Address correspondence to Chuan-Fen Liu, Ph.D., Northwest Center for Outcomes Research in Older Adults, VA Puget Sound Healthcare System, 1100 Olive Way, Suite 1400, Seattle, WA 98101. e-mail: email@example.com. Chuan-Fen Liu, Ph.D., is also with the Department of Health Services, School of Public Health and Community Medicine, University of Washington Seattle, WA. Lisa V. Rubenstein, M.D., is with the Center of Excellence for the Study for Healthcare Provider Behavior, VA Greater Los Angeles Healthcare System, Sepulveda, CA, and also with the RAND Health Program, Santa Monica, CA, and the Department of Medicine, University of California Los Angeles, Los Angeles, CA. JoAnn E. Kirchner, M.D., John C. Fortney, Ph.D., and Jeffrey M. Pyne, M.D., are with the South Central Mental Health Illness Research and Education and Clinical Center, North Little Rock, AR, and also with the Center for Mental Healthcare and Outcomes Research, Central Arkansas Veterans Healthcare System, North Little Rock, AR, and the Division of Health Service Research, Department of Psychiatry and Behavioral Sciences, University of Arkansas for Medical Sciences, Little Rock, AR. Mark W. Perkins, Pharm.D., and Edmund F. Chaney, Ph.D., are with the Northwest Center for Outcomes Research in Older Adults, VA Puget Sound Healthcare System, Seattle, WA. Scott K. Ober, M.D., is with the Cleveland VA Medical Center, Cleveland, OH, and also with the Department of Medicine, Case Western Reserve University, Cleveland, OH. Edmund F. Chaney, Ph.D., is also with the Department of Psychiatry and Behavioral Sciences, School of Medicine, University of Washington, Seattle, WA.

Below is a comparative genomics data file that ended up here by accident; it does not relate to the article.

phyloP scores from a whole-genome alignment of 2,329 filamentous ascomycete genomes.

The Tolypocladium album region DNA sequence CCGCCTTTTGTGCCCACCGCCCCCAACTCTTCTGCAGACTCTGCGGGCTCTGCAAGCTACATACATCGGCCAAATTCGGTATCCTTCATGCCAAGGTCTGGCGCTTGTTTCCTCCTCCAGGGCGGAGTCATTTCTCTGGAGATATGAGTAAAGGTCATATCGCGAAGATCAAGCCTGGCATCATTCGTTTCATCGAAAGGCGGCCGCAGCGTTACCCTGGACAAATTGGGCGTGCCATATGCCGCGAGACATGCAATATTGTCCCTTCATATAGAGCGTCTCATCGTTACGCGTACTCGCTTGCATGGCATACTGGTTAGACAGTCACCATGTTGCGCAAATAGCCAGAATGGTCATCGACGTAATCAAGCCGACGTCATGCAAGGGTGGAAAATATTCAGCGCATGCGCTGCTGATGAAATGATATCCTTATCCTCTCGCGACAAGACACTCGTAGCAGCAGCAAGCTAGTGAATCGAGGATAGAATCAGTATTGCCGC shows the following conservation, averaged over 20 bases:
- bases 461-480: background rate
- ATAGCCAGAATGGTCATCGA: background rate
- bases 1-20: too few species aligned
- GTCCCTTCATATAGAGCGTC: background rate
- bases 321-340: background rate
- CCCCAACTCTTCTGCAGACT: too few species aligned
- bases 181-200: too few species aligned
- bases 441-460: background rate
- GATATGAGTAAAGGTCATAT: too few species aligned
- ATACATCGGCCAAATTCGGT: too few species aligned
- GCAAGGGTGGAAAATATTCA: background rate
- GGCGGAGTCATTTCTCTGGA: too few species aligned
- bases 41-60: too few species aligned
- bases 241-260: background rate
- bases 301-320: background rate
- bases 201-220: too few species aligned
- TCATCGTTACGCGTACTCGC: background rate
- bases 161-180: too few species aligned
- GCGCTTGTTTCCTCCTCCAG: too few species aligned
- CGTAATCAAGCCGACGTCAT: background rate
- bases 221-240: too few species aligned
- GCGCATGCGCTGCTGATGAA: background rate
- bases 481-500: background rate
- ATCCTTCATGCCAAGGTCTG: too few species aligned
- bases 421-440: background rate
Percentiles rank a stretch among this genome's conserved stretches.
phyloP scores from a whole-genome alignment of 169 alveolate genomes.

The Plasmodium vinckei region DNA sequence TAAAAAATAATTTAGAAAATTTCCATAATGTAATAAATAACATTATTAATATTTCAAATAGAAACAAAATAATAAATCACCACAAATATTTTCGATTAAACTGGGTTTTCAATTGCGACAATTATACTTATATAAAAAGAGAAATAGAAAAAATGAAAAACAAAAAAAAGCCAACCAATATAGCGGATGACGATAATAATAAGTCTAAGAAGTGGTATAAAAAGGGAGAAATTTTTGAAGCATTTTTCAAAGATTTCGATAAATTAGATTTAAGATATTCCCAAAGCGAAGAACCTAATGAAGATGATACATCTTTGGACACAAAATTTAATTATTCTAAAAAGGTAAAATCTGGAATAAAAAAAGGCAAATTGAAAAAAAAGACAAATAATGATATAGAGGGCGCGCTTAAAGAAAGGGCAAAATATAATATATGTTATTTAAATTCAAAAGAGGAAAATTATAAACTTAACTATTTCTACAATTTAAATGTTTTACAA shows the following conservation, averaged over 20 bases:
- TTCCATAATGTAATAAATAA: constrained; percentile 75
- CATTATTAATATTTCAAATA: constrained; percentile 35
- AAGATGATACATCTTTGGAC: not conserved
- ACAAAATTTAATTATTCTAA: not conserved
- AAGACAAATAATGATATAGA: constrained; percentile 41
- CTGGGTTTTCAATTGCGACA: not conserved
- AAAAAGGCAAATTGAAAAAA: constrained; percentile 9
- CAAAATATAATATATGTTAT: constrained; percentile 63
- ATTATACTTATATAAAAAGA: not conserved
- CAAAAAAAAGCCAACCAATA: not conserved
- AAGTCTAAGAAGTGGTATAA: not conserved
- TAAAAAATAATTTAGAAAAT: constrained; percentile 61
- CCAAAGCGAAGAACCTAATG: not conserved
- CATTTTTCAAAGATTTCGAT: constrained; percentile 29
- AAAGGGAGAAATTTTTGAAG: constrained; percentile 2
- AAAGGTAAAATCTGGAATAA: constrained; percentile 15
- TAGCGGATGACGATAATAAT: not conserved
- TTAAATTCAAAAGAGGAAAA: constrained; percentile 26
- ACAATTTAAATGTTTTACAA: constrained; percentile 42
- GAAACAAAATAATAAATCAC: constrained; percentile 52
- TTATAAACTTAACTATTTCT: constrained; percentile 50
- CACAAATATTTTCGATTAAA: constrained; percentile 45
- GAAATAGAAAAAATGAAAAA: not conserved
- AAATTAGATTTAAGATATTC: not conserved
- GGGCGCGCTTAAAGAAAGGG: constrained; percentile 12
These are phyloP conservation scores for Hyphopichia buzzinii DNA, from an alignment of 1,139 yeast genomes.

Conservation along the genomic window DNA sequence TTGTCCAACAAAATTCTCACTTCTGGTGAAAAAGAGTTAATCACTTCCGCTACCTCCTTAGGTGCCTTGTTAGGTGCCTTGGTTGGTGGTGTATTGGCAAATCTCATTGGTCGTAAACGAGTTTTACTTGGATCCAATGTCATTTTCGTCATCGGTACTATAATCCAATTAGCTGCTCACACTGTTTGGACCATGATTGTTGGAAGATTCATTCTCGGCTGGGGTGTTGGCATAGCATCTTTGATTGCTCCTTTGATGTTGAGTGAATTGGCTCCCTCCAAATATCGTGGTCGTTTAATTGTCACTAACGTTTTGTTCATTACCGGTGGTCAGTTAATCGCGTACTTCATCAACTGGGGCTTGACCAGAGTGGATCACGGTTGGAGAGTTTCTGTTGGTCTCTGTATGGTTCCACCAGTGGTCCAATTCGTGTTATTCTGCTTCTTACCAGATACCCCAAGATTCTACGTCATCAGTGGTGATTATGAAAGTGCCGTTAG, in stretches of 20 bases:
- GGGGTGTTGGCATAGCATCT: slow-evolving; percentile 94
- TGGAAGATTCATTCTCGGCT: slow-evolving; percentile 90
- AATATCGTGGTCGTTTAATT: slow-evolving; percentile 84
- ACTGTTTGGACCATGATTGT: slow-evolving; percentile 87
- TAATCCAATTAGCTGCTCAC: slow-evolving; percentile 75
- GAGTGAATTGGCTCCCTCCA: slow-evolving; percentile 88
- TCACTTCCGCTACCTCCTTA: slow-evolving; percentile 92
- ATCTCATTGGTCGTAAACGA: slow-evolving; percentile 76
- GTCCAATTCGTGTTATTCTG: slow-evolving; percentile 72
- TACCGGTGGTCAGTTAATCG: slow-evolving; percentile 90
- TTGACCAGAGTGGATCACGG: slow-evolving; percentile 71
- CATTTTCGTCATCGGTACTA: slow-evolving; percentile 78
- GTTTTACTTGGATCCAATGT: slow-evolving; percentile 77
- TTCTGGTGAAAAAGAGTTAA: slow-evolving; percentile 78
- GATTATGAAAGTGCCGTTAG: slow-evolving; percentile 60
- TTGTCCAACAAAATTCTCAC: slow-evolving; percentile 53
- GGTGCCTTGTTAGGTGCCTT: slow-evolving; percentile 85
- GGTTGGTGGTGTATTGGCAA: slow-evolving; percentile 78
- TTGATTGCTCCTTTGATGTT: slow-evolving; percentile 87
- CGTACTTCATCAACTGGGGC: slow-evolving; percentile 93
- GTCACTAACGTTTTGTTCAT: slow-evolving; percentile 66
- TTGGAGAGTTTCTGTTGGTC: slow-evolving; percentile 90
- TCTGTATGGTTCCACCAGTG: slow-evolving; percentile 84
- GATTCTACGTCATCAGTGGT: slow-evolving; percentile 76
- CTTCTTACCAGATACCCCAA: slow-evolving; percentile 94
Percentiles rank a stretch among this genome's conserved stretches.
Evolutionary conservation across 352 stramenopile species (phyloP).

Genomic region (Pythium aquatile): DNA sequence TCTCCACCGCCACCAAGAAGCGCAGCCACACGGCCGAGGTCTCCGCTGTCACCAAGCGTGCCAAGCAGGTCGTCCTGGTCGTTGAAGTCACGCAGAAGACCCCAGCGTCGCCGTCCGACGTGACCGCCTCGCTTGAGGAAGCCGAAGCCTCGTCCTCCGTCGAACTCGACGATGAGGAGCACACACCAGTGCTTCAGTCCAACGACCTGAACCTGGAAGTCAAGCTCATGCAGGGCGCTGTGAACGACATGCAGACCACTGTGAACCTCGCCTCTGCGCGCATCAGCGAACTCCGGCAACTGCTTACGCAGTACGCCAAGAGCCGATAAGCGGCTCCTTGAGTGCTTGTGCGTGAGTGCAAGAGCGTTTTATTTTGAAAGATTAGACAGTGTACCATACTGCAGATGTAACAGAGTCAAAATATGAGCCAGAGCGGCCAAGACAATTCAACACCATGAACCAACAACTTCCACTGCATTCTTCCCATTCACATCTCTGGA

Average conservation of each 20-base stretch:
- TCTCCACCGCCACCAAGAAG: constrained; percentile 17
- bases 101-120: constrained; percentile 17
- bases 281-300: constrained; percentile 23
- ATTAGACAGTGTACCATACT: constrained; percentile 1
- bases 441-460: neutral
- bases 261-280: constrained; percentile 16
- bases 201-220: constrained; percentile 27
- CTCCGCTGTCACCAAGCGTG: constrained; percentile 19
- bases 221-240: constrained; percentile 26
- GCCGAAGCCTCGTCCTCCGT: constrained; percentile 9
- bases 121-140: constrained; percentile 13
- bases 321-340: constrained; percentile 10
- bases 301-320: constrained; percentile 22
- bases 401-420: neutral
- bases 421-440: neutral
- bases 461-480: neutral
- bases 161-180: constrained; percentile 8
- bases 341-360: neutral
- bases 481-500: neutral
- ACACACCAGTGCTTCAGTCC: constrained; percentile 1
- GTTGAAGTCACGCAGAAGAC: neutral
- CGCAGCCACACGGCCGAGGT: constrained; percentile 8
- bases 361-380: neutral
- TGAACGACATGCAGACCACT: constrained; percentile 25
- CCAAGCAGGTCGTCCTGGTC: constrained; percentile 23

Organizational Cost of Quality Improvement for Depression Care
Article first published online: 6 OCT 2008
© Health Research and Educational Trust
Health Services Research
Volume 44, Issue 1, pages 225–244, February 2009
How to Cite
Liu, C.-F., Rubenstein, L. V., Kirchner, J. E., Fortney, J. C., Perkins, M. W., Ober, S. K., Pyne, J. M. and Chaney, E. F. (2009), Organizational Cost of Quality Improvement for Depression Care. Health Services Research, 44: 225–244. doi: 10.1111/j.1475-6773.2008.00911.x
- Issue published online: 15 JAN 2009
- Article first published online: 6 OCT 2008
- Quality improvement;
- primary care
Objective. We documented organizational costs for depression care quality improvement (QI) to develop an evidence-based, Veterans Health Administration (VA) adapted depression care model for primary care practices that performed well for patients, was sustained over time, and could be spread nationally in VA.
Data Sources and Study Setting. Project records and surveys from three multistate VA administrative regions and seven of their primary care practices.
Study Design. Descriptive analysis.
Data Collection. We documented project time commitments and expenses for 86 clinical QI and 42 technical expert support team participants for 4 years from initial contact through care model design, Plan–Do–Study–Act cycles, and achievement of stable workloads in which models functioned as routine care. We assessed time, salary costs, and costs for conference calls, meetings, e-mails, and other activities.
Principle Findings. Over an average of 27 months, all clinics began referring patients to care managers. Clinical participants spent 1,086 hours at a cost of $84,438. Technical experts spent 2,147 hours costing $197,787. Eighty-five percent of costs derived from initial regional engagement activities and care model design.
Conclusions. Organizational costs of the QI process for depression care in a large health care system were significant, and should be accounted for when planning for implementation of evidence-based depression care.